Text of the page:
A water-chilled, closed-loop cooling system is designed for data centers that have reached the limit of their cooling capability or that need to reduce the effect of high-density racks on their facility. This type of cooling technology supports fully populated high-density racks while eliminating the need to add more facility air conditioning capacity.
The rack enclosure contains three fan modules and three heat exchanger modules that slide into a cabinet mounted on the left side of the rack. Each fan module contains a variable-speed circulation fan, and each heat exchanger (HEX) module contains an air-to-water heat transfer device. Each HEX module discharges cold air to the front of the rack via a side portal. Chilled water for the heat exchangers can be provided by the facility’s chilled water system or by a dedicated chilled water unit.
Most server designs use a front-to-back cooling principle. The water-chilled, closed-loop cooling system evenly distributes cold supply air at the front of the rack of equipment (Figure 2). Each server in receives an adequate supply of air, regardless of its position within the rack or the density of the rack. The servers expel warm exhaust air in the rear of the rack. The fan modules channel re-directs the warm air from the rear of the rack into the heat exchanger modules, where the air is re-cooled and then re-circulated to the front of the rack. Any condensation that forms is collected in each heat exchanger module and is carried through a discharge tube to a condensation tray integrated in the base assembly.
For controlled airflow, the rack enclosure must be closed during normal operation. The enclosure has solid front and rear doors, sidewalls, and top and bottom covers. The front and back doors must be kept closed to ensure that the maximum amount of the cool air is retained within the system. All ra
ck space must be filled by equipment or enclosed by blanking panels so that the cool air is routed exclusively through the equipment and cannot bypass through or around the rack.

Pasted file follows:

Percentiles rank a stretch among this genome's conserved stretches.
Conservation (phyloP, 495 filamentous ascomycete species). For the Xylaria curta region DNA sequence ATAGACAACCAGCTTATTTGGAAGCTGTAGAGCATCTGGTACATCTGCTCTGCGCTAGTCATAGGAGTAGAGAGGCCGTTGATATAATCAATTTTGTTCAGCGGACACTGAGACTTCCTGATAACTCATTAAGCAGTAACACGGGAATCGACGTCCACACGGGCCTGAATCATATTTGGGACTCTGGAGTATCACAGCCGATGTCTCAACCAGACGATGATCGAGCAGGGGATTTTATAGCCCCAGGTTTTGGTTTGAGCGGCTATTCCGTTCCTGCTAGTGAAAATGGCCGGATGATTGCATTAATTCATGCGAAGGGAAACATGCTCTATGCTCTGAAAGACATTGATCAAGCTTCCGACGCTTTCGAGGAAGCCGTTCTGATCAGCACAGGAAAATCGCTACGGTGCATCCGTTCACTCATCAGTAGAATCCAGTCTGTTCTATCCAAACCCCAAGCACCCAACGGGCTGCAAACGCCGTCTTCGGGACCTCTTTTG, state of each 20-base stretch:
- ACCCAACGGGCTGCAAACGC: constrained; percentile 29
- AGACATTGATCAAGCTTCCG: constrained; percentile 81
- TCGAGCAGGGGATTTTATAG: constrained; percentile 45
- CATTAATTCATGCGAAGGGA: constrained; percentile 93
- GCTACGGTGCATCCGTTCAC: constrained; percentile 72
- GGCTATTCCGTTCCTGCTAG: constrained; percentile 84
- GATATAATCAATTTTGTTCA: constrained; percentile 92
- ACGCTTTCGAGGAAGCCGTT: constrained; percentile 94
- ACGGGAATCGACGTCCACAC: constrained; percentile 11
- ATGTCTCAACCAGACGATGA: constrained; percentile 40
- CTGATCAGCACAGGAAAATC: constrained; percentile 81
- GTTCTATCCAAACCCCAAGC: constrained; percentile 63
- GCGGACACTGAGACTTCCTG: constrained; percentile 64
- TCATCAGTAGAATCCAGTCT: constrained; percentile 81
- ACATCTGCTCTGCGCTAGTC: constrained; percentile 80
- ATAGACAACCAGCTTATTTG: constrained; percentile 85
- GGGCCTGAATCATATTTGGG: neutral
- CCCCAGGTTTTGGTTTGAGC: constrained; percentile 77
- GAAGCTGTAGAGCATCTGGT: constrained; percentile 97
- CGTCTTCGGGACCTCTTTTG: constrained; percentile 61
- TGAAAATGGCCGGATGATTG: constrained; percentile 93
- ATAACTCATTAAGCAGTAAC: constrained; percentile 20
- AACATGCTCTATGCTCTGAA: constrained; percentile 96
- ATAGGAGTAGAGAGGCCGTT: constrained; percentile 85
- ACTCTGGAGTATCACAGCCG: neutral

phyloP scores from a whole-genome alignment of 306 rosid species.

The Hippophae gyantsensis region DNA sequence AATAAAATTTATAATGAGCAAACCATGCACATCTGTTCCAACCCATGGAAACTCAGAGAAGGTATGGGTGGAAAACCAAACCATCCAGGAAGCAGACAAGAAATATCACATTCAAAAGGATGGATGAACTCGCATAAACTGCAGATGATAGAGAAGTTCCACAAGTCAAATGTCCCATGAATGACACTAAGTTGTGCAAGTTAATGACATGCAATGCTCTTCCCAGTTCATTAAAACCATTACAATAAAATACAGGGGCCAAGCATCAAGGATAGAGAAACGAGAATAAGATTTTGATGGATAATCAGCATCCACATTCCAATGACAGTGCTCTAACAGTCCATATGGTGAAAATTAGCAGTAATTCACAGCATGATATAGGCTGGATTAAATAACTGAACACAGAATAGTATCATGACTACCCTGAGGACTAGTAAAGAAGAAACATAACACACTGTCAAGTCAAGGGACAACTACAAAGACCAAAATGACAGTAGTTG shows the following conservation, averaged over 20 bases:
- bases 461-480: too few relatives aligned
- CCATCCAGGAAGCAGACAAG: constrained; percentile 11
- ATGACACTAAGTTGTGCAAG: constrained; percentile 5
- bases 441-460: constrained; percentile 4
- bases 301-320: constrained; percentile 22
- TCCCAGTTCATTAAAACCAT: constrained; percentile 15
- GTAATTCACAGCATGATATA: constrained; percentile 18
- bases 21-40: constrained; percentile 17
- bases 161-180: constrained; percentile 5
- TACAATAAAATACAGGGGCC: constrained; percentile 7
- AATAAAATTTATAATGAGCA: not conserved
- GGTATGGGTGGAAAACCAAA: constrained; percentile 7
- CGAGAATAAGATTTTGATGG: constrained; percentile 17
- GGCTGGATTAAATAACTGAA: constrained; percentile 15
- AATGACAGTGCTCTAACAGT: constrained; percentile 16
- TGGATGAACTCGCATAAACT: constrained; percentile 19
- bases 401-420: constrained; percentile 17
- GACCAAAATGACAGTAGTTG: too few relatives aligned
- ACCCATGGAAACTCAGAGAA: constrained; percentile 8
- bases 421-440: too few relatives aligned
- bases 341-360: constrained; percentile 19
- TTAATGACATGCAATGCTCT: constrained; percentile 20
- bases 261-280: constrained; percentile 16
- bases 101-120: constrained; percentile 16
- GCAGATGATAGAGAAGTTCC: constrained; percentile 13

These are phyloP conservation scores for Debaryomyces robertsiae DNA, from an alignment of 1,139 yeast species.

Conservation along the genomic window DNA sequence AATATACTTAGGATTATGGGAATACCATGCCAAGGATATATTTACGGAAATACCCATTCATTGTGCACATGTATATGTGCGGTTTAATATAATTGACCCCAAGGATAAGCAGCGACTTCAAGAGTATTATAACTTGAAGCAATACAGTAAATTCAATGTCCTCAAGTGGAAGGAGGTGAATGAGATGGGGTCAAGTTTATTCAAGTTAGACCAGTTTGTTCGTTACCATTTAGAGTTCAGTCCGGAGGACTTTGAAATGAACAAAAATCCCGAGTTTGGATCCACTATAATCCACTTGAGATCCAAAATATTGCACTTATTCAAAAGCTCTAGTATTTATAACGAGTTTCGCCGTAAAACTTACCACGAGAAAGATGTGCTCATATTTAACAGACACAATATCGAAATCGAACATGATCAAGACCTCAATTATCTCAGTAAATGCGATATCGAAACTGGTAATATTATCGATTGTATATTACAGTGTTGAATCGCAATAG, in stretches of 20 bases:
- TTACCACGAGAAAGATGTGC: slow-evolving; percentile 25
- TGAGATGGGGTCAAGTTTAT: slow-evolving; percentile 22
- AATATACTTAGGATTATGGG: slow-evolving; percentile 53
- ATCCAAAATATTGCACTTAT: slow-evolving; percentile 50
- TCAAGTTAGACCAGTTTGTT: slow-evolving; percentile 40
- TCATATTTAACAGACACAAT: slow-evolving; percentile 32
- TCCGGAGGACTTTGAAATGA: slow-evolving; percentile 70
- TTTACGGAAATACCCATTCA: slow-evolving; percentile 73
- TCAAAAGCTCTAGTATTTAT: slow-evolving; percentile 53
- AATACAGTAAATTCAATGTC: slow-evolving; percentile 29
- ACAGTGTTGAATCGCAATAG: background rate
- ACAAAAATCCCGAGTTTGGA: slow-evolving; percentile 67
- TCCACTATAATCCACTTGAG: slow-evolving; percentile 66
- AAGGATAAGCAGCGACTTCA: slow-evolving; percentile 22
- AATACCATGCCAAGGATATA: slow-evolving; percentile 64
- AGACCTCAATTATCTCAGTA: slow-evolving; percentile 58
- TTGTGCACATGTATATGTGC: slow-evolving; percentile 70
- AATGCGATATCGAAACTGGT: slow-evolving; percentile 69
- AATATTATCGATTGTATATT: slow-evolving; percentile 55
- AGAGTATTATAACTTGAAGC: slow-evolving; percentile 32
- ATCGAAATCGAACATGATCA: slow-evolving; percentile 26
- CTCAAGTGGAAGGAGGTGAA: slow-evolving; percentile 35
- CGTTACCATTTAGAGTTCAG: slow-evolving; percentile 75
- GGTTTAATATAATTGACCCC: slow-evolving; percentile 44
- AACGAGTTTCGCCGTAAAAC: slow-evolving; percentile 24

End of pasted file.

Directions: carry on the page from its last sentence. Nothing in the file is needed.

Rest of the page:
Chilled water for the heat exchanger is regulated by the water group controller, a module that contains a magnetic solenoid valve, check valve, flow meter, and condensate pump. The water group is connected to the facility’s chilled water system (or to a dedicated chiller unit) with flexible 33.8-inch (860-mm) long inlet and outlet hoses. The condensate drain hose, overflow hose, and main inlet and outlet hoses can be routed through the back of the cabinet or downward into a raised tile floor. The inlet and outlet hoses are terminated with quick-connect couplings.
For additional control, web-based capabilities to set, monitor, and control temperatures are easily set via an RJ-45 connector in the patch panel. The management module controls the water flow and fan speed to provide the needed cooling capacity and desired server inlet temperature as set by parameters in the web interface. The system maintains the temperature of the server intake air by opening and closing the solenoid-actuated water valve. The valve opens when the sever intake air temperature goes above the set point, and it closes when the air temperature falls below the set point, minus the Hysteresis Value3. The system controls airflow by adjusting the speed of each fan module to maintain the server exhaust temperatures at the appropriate levels. The management module can be configured to send alert traps to network management systems and other SNMP management applications if an alarm condition is detected.
Network monitoring, control, and feedback capabilities are provided through an operator display on the outside of the front door and the RJ-45 network connector in the patch panel. When the management module issues an alarm or warning, the message is shown on the operator display, as well as on an alarms menu and alarm history menu in the web interface.
A water-chilled, closed-loop cooling system rack requires approximately 1½ times the width and 1¼ times the depth of a standard server rack (to allow for the fan and heat exchanger modules and front and rear airflow). However, this type of enclosure has enough cooling capacity to support the heat load of a rack of equipment consuming 30 kW. This heat load is equivalent to that generated by three 10-kW racks, yet the water-chilled, closed-loop cooling system rack occupies 40 percent less floor space than three standard racks. Likewise, the system supports a heat load equivalent to 3.75 8-kW racks (30 kW/8 kW per rack = 3.75 racks) while occupying 65% less floor space and reducing the overall heat load on the facility.
The design of a water-chilled, closed-loop cooling system can extend the life and capacity of data centers with limited cooling resources. It can integrate with existing and future server cabinets and does not affect how servers are currently deployed, operated, and maintained. The water-chilled, closed-loop cooling system:
• Provides a path for customers to increase power density up to 30 kW per rack
• Supports fully populated high-density racks while reducing the overall heat load on the facility
• Saves valuable floor space and cooling resources that would be required for under-utilized racks